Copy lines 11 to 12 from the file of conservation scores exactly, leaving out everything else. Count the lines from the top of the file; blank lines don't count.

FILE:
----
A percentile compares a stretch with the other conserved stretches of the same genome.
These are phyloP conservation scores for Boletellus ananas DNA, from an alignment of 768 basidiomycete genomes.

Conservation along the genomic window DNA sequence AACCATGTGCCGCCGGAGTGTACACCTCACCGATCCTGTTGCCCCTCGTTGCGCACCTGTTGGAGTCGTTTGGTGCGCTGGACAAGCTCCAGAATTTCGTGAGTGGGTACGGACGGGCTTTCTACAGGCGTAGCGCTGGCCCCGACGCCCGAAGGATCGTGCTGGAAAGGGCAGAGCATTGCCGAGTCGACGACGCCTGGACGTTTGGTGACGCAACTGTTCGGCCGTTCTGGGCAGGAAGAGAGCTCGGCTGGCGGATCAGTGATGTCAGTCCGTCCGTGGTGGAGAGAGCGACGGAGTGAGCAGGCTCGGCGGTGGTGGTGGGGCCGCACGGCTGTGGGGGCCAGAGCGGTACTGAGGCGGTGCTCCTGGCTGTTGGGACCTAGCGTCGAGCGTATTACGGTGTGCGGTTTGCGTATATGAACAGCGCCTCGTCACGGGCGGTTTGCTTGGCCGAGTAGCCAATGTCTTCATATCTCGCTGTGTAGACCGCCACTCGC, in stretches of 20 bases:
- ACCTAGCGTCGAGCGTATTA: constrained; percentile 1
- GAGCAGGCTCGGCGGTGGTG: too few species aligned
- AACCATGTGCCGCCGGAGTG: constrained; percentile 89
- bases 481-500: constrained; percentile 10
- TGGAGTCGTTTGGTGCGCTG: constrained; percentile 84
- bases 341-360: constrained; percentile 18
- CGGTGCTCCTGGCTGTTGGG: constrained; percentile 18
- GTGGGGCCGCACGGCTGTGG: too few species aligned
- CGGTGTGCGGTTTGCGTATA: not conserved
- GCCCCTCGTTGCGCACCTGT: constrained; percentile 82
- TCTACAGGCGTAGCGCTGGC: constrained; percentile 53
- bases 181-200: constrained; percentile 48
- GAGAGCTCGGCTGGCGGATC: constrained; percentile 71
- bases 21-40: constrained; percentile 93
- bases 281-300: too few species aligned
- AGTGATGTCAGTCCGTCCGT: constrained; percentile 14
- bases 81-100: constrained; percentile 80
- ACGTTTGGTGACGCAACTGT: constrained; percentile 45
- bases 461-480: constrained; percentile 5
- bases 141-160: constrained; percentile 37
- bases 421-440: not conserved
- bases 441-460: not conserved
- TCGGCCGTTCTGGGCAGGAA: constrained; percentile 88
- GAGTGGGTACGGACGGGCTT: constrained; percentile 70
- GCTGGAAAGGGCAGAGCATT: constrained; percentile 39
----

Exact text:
- GTGGGGCCGCACGGCTGTGG: too few species aligned
- CGGTGTGCGGTTTGCGTATA: not conserved